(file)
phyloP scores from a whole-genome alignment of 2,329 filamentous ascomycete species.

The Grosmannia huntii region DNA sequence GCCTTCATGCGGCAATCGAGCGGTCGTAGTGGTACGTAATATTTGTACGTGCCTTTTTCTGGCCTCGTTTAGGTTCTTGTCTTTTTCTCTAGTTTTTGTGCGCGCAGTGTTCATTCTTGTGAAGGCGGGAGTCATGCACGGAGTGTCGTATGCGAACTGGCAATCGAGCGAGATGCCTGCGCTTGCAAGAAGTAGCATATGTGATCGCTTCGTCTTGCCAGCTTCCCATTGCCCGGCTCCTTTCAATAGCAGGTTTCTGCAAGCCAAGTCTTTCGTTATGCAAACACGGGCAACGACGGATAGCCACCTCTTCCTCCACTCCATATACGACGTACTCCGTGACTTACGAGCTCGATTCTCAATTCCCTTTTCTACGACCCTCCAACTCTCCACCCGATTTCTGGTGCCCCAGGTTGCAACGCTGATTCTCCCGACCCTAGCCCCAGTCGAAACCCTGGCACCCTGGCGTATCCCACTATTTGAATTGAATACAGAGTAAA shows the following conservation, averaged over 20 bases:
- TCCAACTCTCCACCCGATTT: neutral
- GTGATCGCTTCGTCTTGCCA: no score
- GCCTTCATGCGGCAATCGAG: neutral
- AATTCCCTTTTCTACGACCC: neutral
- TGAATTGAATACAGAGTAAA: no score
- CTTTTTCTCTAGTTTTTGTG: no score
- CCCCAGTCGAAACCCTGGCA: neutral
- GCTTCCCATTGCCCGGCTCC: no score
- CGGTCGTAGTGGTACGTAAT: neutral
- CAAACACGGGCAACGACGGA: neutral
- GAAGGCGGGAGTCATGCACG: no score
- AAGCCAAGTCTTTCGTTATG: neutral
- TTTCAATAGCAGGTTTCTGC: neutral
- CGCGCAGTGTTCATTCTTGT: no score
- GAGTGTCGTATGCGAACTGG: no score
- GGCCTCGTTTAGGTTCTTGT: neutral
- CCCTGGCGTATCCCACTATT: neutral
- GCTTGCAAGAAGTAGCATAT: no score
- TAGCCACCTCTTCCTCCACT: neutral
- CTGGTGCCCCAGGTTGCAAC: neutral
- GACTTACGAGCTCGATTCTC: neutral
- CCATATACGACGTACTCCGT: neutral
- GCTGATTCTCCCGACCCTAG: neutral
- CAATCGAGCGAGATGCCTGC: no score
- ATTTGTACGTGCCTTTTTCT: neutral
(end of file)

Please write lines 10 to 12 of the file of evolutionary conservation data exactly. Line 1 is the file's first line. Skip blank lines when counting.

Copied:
- GCTTCCCATTGCCCGGCTCC: no score
- CGGTCGTAGTGGTACGTAAT: neutral
- CAAACACGGGCAACGACGGA: neutral